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Article | 01 April 2022 | Investments
Rare earth metals - what’s the big story?
The term rare earth metals or simply ‘rare earths’ is applied to a group of seventeen elements, some of which are critical in enabling our energy transition away from fossil fuels. Their names are unfamiliar and largely unpronounceable. They are in fact fairly common in the Earth’s crust, although typically found in low concentrations. And sometimes alongside highly polluting elements such as uranium, so that extraction carries the risk of nuclear waste. We dig deeper to uncover their strategic value.
Rare earths are classed as strategic resources, essential in manufacturing products ranging from mobile handsets and laptops to military equipment. Some have magnetic properties, giving them a key role in green technology, such as wind turbines and EVs. Elements such as neodymium and praseodymium, the combination known as NdPr, are used in magnets for wind turbines. And demand for this technology is forecast to rise five fold by 2030.
So where can these vital elements be found? China currently dominates the world market, with 90% of all production. But Chinese supply has proved unreliable. Annual exports have historically suffered deep cuts, sometimes based on political whim. And this could be exacerbated by China’s focus on its own future energy transition. Unreliability of supply recently prompted US Congress to ban the use of Chinese rare earths for defence applications from 2026.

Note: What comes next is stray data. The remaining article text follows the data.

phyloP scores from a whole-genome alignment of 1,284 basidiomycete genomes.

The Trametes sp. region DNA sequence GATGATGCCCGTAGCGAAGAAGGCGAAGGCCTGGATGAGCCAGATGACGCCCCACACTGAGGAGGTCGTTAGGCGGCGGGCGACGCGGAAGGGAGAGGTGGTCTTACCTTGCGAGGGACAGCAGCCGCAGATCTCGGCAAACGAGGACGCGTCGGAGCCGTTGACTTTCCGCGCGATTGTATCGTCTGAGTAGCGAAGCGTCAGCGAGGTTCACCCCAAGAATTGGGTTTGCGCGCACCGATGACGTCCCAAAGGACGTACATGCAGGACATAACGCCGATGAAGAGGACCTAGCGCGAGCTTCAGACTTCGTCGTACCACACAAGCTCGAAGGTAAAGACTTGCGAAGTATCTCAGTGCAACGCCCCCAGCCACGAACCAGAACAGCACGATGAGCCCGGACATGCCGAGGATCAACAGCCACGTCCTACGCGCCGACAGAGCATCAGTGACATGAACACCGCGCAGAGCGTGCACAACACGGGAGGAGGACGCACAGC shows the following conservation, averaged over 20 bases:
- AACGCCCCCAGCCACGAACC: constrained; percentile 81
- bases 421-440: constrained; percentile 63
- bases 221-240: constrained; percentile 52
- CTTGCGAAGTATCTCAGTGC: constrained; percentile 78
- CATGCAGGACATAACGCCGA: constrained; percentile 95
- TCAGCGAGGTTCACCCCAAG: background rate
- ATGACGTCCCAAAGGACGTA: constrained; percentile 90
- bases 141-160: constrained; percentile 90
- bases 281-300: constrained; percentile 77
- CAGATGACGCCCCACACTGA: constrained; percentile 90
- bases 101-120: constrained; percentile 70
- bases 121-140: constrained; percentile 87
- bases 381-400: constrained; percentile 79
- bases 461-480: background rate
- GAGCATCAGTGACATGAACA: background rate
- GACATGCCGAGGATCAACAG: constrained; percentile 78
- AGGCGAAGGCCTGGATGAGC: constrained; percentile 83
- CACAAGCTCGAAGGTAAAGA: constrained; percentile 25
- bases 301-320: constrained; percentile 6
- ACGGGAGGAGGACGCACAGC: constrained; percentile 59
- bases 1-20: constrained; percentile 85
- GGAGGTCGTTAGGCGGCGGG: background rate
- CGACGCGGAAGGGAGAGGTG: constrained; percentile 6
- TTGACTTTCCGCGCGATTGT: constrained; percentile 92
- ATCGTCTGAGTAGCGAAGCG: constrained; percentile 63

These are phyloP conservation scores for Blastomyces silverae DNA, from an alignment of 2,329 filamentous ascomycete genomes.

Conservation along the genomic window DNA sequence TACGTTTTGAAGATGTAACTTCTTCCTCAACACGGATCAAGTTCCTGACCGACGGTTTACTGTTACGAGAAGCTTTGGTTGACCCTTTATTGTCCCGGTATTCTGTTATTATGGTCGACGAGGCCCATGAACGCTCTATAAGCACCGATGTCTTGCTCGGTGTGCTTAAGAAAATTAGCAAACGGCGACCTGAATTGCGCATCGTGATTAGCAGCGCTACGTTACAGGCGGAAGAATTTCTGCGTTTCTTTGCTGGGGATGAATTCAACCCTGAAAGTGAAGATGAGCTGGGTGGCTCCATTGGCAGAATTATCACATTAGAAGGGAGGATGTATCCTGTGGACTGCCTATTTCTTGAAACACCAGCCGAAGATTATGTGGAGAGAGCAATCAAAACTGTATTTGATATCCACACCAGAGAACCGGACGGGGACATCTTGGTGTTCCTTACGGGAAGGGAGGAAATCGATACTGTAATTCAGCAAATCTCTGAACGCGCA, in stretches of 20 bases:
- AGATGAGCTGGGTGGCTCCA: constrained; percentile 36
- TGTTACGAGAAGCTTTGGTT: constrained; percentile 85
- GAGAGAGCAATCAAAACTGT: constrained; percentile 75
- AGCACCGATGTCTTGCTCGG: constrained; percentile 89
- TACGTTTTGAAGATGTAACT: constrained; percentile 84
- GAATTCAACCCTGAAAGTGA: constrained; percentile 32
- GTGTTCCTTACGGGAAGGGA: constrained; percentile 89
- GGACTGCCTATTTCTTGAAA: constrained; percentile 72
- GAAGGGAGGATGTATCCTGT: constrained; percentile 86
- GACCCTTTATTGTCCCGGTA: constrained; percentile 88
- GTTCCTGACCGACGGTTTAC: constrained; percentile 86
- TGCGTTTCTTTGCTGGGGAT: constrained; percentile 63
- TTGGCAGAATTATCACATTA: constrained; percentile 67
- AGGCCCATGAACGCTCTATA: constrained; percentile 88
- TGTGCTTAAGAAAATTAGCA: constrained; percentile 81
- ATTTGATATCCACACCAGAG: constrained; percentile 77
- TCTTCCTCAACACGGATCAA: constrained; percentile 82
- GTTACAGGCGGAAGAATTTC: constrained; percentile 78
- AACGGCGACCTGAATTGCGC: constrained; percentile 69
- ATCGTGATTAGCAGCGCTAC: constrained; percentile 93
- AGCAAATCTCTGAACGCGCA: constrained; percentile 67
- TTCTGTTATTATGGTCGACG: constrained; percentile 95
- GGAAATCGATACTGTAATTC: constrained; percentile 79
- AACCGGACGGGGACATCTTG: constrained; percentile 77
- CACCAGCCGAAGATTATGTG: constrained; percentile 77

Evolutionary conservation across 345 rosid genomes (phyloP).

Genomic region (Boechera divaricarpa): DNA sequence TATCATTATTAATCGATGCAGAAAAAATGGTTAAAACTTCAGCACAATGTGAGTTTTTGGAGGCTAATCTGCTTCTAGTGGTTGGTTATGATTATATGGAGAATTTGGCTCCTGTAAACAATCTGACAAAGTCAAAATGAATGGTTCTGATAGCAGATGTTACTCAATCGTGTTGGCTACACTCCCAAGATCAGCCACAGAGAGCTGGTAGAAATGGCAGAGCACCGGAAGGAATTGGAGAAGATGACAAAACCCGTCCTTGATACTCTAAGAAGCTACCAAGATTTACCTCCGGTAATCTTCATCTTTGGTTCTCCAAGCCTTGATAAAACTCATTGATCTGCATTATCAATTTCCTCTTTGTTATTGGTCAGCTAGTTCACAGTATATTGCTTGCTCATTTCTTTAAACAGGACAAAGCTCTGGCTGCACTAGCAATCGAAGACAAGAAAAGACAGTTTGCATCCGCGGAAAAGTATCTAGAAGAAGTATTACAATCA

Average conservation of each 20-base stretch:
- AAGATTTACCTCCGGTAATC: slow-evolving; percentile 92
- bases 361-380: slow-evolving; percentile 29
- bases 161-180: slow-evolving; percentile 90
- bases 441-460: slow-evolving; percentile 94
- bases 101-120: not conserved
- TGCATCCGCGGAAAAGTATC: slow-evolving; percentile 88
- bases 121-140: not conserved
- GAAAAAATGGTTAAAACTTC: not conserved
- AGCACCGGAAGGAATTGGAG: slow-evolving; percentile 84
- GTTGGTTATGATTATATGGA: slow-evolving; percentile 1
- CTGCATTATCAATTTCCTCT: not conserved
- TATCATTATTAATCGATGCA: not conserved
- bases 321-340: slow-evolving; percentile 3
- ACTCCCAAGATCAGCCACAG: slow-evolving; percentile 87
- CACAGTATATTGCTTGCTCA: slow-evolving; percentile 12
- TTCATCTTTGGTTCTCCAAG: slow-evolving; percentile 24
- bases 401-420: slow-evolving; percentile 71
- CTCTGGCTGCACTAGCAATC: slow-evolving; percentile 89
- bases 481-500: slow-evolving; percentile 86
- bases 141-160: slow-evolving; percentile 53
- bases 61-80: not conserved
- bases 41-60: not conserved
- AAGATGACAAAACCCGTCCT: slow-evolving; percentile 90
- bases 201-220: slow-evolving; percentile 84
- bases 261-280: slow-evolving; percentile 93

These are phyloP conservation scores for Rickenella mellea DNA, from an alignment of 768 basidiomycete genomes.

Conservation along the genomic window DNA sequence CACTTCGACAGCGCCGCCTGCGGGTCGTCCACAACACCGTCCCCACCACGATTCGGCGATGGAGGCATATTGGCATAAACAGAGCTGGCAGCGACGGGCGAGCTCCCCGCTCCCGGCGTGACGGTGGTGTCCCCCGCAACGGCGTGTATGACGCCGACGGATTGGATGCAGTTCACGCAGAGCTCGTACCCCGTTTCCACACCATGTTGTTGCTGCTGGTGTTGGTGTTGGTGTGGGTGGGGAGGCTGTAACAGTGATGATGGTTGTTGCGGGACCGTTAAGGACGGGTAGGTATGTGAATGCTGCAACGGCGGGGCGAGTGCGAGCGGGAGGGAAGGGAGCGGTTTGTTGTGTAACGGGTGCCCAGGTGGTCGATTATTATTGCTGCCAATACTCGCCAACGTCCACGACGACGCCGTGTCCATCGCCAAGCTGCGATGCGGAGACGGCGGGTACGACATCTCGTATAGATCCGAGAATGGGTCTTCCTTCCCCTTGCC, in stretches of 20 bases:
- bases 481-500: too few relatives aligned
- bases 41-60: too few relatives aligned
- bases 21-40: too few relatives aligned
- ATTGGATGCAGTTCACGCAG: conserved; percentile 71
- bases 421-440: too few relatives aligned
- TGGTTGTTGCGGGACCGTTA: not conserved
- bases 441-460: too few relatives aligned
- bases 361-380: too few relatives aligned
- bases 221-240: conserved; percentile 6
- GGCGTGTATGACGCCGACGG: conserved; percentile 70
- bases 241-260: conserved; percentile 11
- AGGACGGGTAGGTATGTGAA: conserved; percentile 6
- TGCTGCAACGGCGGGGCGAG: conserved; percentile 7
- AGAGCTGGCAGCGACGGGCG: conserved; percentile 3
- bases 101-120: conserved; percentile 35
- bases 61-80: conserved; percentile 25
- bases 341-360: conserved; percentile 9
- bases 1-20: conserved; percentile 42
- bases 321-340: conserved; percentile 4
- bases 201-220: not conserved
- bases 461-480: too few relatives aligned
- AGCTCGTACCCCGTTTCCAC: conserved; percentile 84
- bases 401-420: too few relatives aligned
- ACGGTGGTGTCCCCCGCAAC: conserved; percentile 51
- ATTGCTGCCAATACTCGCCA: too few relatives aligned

So what’s the alternative to this Chinese production? It seems a good source of supply could be magnet recycling. Fewer than 3% of magnets from end-of-life products, including cars, mobile handsets and loudspeakers, are currently recycled. Recycling requires only 12% of the energy used for mining and processing rare earths. And a recycled magnet is typically only 2% less powerful, meaning this option has huge potential.
China’s former leader Deng Xiaoping once said ‘the Middle East has oil, China has rare earth’. This was three decades ago, when global energy transition was only a pipedream. Recent geopolitical events demonstrate the risk to world markets when the supply of a critical resource is overly concentrated in one geographical area. Particularly when a key supplier adopts a rogue agenda. For rare earth metals as well as oil and gas, diversification of supply will prove crucial.